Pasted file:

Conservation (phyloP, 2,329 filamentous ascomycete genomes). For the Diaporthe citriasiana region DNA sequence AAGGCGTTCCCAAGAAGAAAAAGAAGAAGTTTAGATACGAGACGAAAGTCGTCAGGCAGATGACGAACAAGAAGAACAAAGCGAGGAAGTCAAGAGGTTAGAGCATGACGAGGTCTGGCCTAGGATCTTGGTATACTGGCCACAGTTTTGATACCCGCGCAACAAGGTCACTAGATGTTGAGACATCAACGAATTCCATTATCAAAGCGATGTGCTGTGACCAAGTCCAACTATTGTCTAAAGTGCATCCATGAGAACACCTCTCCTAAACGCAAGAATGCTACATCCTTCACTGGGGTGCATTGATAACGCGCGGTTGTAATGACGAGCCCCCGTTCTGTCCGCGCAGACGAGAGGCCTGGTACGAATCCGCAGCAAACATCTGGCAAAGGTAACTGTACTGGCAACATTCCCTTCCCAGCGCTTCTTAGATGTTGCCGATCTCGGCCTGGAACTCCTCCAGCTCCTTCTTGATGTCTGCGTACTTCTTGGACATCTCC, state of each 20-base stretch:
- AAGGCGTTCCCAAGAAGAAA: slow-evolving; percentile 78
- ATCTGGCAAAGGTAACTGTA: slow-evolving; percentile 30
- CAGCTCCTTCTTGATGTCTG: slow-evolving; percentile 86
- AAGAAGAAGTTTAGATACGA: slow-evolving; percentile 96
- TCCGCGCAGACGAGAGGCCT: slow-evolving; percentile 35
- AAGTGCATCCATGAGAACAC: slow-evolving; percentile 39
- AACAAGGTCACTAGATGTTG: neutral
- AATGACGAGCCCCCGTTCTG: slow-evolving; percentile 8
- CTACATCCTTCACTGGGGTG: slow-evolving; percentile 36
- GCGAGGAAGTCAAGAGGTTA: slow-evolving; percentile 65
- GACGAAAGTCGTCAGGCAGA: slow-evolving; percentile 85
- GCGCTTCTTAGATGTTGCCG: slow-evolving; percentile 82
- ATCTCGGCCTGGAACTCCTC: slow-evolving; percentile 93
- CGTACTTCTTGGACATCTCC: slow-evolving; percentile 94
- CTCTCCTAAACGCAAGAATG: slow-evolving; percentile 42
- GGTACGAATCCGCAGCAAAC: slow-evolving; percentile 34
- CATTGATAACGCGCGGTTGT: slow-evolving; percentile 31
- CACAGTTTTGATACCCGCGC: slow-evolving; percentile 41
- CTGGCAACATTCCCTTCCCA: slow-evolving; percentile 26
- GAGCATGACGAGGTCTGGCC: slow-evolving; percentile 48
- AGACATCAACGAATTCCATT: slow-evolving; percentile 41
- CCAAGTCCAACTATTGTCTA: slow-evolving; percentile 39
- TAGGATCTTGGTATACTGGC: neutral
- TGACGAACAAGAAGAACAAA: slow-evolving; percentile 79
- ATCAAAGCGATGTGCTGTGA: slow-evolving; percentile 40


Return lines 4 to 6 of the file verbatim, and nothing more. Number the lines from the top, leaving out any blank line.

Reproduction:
- CAGCTCCTTCTTGATGTCTG: slow-evolving; percentile 86
- AAGAAGAAGTTTAGATACGA: slow-evolving; percentile 96
- TCCGCGCAGACGAGAGGCCT: slow-evolving; percentile 35